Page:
After we’ve drawn a trend line in MultiCharts .NET we can remove it programmatically. But how can we remove all trend lines from the chart?

Creating MultiCharts .NET trend lines and removing them all

Trend lines are drawn programmatically with DrwTrendLine.Create(), a method that returns a reference to the line created (MultiCharts, 2014; PowerLanguage .NET Help, n.d.). When that reference is stored in an ITrendLineObject variable, we can access the line’s properties and methods through it. That way we can do things like relocating, extending, or removing a trend line. But tracking each trend line’s variable is inconvenient or simply not possible when trend lines are made by another script or manually. So how do we retrieve and remove all trend lines?

Retrieving all trend lines on the chart is done with the DrwTrendLine.GetTrendLineObjects() method. This method returns a collection of trend lines that implements the IEnumerable<T> interface so that they can be looped over with foreach (see PowerLanguage .NET Help, n.d.).

However, a foreach loop cannot add or remove items from the source collection (Dorman, 2010). One workaround is putting the items returned by DrwTrendLine.GetTrendLineObjects() in a collection type that can work with the for loop, which is a loop type that can change the collection it loops over (Sharp, 2013). A suitable collection type is List<T>, an easy-to-use generic list that can hold any type like int or ITrendLineObject (Stellman & Greene, 2010). Let’s examine the programming example to see how we can implement that for removing all trend lines.

Example: removing all MultiCharts .NET trend lines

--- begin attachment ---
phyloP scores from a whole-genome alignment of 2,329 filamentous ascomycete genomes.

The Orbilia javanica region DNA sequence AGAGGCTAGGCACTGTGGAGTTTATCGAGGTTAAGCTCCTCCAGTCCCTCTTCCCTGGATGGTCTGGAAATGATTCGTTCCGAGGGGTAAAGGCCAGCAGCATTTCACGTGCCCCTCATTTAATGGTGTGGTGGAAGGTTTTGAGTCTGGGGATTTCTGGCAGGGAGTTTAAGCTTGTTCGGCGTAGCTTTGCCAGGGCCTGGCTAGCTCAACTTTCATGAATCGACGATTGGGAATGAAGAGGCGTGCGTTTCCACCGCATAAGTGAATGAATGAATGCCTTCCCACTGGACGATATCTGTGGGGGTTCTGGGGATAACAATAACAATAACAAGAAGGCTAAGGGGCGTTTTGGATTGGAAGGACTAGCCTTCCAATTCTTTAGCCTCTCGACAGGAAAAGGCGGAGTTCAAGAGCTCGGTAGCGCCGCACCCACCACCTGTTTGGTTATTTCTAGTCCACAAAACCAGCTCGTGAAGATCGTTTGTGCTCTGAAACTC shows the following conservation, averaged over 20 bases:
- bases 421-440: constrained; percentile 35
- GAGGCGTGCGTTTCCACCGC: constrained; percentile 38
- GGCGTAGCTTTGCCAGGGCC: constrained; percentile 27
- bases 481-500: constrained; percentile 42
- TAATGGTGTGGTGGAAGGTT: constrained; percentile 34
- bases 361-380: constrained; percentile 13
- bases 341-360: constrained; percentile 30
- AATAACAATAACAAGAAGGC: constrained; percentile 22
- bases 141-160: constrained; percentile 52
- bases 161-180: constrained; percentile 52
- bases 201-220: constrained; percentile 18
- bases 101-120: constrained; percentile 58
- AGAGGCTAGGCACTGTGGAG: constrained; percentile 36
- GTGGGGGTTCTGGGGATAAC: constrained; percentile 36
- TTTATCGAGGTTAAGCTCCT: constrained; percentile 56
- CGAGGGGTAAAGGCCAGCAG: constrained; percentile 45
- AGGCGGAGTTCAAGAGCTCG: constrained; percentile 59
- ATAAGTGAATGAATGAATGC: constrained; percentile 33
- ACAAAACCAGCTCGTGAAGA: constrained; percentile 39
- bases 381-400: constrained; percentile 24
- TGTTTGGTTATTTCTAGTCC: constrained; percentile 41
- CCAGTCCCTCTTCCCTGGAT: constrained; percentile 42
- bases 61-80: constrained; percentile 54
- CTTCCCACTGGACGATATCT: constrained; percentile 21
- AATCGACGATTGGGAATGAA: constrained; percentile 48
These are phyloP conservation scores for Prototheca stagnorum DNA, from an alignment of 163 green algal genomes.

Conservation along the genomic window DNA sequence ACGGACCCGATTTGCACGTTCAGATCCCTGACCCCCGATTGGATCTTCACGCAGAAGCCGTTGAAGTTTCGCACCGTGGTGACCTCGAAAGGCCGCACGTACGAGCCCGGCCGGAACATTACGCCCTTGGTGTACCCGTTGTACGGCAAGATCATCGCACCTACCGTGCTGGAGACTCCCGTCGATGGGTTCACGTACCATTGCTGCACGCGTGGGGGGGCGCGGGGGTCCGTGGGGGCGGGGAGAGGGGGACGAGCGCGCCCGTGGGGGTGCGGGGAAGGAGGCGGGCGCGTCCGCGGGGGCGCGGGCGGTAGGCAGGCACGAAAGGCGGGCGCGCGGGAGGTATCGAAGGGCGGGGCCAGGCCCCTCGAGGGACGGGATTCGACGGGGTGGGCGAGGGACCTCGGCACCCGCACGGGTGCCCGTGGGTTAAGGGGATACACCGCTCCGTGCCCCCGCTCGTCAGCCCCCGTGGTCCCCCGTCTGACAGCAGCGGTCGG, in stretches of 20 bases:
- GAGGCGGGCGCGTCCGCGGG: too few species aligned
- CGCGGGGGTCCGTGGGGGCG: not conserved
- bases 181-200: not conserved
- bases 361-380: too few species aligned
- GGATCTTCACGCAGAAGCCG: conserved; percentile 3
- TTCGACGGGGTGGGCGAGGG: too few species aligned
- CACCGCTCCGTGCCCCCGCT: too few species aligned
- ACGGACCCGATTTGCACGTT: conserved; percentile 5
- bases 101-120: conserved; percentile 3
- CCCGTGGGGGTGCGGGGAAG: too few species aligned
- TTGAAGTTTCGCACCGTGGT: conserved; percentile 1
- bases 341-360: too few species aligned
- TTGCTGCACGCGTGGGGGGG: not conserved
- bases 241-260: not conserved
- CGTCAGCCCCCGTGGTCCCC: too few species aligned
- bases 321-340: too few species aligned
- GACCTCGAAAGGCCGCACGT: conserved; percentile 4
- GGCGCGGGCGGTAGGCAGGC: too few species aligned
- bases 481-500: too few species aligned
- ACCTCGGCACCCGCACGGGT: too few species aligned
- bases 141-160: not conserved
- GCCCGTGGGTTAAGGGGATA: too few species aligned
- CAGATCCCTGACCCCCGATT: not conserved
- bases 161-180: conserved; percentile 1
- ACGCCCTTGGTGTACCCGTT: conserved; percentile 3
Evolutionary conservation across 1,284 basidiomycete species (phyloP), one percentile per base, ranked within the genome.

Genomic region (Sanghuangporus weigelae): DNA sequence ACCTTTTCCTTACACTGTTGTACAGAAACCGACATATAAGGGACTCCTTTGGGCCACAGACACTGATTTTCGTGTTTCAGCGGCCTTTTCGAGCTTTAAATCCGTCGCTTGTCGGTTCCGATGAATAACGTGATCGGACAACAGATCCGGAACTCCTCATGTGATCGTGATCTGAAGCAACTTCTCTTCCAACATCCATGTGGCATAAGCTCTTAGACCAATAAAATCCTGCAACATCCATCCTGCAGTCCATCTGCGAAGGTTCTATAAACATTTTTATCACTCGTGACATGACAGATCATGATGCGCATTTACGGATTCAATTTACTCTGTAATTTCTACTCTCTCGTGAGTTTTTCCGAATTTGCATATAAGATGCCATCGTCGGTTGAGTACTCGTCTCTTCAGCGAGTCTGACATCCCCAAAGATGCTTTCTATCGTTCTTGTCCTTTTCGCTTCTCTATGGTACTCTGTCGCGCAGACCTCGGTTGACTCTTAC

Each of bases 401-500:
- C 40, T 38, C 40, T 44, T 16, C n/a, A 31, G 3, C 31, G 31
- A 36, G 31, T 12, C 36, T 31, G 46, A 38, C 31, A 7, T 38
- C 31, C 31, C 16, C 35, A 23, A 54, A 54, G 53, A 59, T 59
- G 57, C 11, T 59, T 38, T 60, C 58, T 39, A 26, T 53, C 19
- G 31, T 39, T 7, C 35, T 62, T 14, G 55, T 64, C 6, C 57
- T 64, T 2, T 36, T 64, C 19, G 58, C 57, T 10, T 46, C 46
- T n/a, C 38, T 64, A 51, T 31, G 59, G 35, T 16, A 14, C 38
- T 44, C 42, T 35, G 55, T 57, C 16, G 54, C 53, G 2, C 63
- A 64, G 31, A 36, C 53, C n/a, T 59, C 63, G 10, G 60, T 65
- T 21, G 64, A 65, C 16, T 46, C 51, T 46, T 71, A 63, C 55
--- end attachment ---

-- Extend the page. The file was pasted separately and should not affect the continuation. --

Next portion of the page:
When the example indicator is added to an E-mini S&P 500 future chart, nothing is drawn yet. But with a mouse click on the data series while Shift is held down, the script draws several connected trend lines:

Before removing all MultiCharts .NET trend lines

Then clicking with Control removes all lines:

After removing all MultiCharts .NET trend lines

Besides visually inspecting the chart, another way to verify that all trend lines are indeed removed is by right-clicking on the chart. When all drawings (in our case, trend lines) are removed from the chart, the ‘Format Drawings’ menu item is greyed out:

All trend lines removed from the MultiCharts .NET chart

Programmatically removing all MultiCharts .NET trend lines

The example’s programming code is the following:

[SameAsSymbol(true), RecoverDrawings(false), MouseEvents(true)]
public class Example_TrendLinesRemoveAll : IndicatorObject
{
    public Example_TrendLinesRemoveAll(object _ctx) : base(_ctx) { }

    protected override void CalcBar() { }

    protected override void OnMouseEvent(MouseClickArgs arg)
    {
        // Create the trend lines with a click + Shift
        if (arg.keys == Keys.Shift)
        {
            for (int i = 10; i <= 50; i += 10)
            {
                // Create the chart coordinates & draw the line
                ChartPoint begin = new ChartPoint(
                    Bars.FullSymbolData.Time[i], 
                    Bars.FullSymbolData.Close[i]);

                ChartPoint end = new ChartPoint(
                    Bars.FullSymbolData.Time[i - 10], 
                    Bars.FullSymbolData.Close[i - 10]);

                ITrendLineObject line = DrwTrendLine.Create(begin, end);

                // Change the line's appearance
                line.Size  = 2;
                line.Color = Color.BlueViolet;
                line.Style = ((i / 10) % 2 == 0) ? 
                    ETLStyle.ToolDashed : 
                    ETLStyle.ToolSolid;
            }
        }

        // Remove all trend lines with a click + Control
        if (arg.keys == Keys.Control)
        {
            List<ITrendLineObject> allTrendLines = new List<ITrendLineObject>();

            // Add all trend lines to a list..
            foreach (ITrendLineObject line in 
                DrwTrendLine.GetTrendLineObjects(EDrawingSource.AnyTechOrManual))
            {
                allTrendLines.Add(line);
            }

            // .. then remove everything from the list
            for (int i = 0; i < allTrendLines.Count; i++)
            {
                allTrendLines[i].Delete();
            }
        }
    }
}